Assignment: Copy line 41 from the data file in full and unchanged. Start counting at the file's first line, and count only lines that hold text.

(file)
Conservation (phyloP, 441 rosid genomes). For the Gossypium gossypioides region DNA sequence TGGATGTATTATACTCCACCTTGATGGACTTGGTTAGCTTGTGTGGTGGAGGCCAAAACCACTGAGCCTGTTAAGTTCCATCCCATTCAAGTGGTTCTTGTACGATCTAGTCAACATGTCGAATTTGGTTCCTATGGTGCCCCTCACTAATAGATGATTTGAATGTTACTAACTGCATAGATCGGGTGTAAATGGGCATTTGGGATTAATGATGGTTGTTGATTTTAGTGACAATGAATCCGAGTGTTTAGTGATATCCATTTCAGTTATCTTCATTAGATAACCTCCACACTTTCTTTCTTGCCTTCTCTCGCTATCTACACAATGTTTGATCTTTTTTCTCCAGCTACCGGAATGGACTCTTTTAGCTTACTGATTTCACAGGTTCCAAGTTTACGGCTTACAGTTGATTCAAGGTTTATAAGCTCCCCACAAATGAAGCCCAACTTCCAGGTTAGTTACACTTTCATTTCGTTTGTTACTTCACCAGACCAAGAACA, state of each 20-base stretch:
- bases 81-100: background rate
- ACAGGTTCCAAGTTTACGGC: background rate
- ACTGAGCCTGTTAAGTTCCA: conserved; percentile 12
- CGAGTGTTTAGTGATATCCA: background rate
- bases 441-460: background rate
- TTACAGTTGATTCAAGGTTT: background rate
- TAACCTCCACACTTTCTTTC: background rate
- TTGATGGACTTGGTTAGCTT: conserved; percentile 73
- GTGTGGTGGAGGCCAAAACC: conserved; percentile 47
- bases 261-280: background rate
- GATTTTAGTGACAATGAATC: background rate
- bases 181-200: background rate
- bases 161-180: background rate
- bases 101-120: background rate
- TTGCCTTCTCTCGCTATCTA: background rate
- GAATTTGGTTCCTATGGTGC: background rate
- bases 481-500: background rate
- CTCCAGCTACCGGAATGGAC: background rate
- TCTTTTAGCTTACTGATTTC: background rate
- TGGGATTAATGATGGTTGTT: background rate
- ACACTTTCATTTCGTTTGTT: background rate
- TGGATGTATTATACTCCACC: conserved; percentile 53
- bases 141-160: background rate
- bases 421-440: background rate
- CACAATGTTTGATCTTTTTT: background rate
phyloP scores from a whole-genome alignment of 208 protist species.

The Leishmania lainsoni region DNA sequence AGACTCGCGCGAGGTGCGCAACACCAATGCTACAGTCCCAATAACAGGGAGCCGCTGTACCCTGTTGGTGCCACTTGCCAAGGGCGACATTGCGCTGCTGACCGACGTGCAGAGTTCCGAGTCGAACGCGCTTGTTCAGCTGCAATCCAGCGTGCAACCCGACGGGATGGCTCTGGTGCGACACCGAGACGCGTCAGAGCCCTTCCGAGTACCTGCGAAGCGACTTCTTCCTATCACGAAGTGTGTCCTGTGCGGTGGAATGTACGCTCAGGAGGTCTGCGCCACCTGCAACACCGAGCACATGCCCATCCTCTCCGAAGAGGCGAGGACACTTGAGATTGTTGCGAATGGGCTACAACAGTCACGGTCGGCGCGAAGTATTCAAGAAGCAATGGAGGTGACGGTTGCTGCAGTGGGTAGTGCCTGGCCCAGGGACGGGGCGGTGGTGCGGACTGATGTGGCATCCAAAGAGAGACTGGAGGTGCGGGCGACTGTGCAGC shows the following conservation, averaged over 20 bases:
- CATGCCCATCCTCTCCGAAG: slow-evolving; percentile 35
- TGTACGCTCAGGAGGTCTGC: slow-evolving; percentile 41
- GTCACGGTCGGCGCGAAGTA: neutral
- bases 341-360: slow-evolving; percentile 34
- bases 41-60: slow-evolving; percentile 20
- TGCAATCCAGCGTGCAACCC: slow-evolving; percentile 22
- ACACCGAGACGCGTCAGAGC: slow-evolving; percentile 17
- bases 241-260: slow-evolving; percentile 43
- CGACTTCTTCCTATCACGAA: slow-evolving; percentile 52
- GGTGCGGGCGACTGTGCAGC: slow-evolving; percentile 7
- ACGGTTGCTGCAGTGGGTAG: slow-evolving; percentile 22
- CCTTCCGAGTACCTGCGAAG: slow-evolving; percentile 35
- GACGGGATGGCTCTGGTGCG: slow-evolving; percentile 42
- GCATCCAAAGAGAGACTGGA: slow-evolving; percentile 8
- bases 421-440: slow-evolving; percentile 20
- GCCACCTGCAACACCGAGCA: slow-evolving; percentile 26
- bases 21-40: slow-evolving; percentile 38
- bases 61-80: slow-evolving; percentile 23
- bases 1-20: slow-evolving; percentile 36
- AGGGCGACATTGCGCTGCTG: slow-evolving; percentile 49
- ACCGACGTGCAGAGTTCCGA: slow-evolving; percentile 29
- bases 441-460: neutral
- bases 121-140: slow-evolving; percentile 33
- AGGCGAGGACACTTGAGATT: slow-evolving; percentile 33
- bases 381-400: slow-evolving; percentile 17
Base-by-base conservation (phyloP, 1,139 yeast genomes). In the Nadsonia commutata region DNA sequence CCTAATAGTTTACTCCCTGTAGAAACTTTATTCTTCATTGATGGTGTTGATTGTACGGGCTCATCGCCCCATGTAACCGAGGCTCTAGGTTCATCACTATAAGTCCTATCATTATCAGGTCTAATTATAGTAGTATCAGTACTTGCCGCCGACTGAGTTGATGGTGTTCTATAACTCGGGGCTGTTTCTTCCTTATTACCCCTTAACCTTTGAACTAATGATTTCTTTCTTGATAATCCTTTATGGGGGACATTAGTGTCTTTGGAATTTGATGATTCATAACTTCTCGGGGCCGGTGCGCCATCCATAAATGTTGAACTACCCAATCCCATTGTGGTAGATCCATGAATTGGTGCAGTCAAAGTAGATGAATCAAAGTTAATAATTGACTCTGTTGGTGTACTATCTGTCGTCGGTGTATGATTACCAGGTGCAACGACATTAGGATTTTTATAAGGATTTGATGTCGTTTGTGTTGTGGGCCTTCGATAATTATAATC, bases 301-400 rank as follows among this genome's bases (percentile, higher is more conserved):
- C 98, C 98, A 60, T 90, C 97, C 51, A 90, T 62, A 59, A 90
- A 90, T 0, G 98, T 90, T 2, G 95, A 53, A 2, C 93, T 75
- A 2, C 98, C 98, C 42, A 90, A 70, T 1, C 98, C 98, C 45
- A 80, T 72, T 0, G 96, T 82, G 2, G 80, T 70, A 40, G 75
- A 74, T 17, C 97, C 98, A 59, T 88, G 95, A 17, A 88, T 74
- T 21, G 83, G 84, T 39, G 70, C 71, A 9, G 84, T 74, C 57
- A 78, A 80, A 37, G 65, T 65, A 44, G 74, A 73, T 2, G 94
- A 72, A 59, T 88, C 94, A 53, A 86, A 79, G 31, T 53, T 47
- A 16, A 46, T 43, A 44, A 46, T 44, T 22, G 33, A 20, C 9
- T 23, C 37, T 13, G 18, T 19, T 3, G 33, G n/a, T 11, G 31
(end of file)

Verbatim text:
- GACGGGATGGCTCTGGTGCG: slow-evolving; percentile 42